This is a must-read piece by Zach Lowe of SI, (and formerly of ESPN TrueHoop Boston Celtics affiliate CelticsHub.com). I couldn’t even block-quote anything because the entire piece is filled with absolute informative gold. Go over there and read the piece first before diving into my analysis.
Anyways, in Malcolm Gladwell’s book ‘Outlier’s he discusses this 10,000 hour concept of greatness wherein greatness in any domain requires 10,000 hours of practice. In the book he gives examples, from precocious musicians to Tiger Woods, and explains how they had all had instruction in their crafts from extremely early ages, allowing them to accumulate the requisite 10,000 hours before their peers; the greatness wasn’t entirely innate.
So Lowe says that at the panel, this topic comes up and Jeff Van Gundy and Daryl Morey cite Tracy McGrady as someone who only had 1,000 hours of practice, basically saying he should have been much better, should have been great, but he didn’t practice hard.
I have to take exception with this.
It’s true that McGrady didn’t partake in the team’s practices when in the NBA and didn’t work hard. And that definitely hurt him and hurt his team in terms of unfulfilled potential. But the ‘team practice’ is not what ‘practice’ in this context is. Practice in terms of becoming a skilled basketball player entails the hours a child/adolescent puts in learning to dribble with his left hand, learning to shoot layups with his left hand, learning to correct his form etc. Van Gundy and Morey, according to Lowe, talk about T-Mac’s great natural gifts like his size and IQ, but they fail to account for his actual ‘skills’, skills that in no way could have been innate. You don’t just learn how to shoot fallaway jumpers like T-Mac can overnight. You don’t just learn how to dribble like T-Mac can (at his size) overnight. Those things absolutely took an insane amount of practice during his youth.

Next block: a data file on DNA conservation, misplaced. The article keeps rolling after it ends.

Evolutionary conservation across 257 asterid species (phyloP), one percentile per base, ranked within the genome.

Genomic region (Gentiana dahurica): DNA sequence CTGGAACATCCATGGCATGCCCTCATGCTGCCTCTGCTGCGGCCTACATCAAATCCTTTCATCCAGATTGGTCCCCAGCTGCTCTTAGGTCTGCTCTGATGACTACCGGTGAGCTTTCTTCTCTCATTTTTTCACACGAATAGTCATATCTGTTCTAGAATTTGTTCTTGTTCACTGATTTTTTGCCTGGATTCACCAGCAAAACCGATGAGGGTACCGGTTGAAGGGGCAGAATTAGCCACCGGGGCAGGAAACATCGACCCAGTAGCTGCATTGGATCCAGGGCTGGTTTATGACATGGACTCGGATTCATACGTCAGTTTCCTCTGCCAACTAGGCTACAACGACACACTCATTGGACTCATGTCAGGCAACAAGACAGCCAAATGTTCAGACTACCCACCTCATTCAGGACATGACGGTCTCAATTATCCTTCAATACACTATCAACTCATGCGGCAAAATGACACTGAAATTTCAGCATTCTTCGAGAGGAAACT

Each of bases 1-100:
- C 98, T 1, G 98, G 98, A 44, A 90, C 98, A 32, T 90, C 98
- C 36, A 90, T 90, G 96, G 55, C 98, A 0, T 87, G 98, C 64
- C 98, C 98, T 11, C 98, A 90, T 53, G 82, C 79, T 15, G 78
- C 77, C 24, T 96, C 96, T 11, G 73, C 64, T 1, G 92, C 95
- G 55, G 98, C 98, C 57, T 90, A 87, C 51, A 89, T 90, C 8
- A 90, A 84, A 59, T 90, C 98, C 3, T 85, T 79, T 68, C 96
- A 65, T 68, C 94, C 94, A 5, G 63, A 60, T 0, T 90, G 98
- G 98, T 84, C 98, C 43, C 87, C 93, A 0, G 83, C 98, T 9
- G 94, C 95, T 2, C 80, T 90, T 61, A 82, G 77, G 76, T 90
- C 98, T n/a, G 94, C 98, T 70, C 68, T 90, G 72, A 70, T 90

So yes, while McGrady may have hurt himself when in the league by not putting in the hours, I think it’s fallacious to limit the data to that period. Skill development occurs much earlier. (I go into detail on this in the Ariza series.)
Another interesting point raised in the Lowe article pertained to Battier: Van Gundy stated that Shane was a player who did not put in much time working on his individual game. A pity. For someone so ferociously dominant as a team force, one can only wonder how much more effective he could have been had he even been moderately competent at the individual level. For a player so smart, why was Shane not smart enough to know he could help his team to improve his basic skills? Was it just a diminishing returns theory?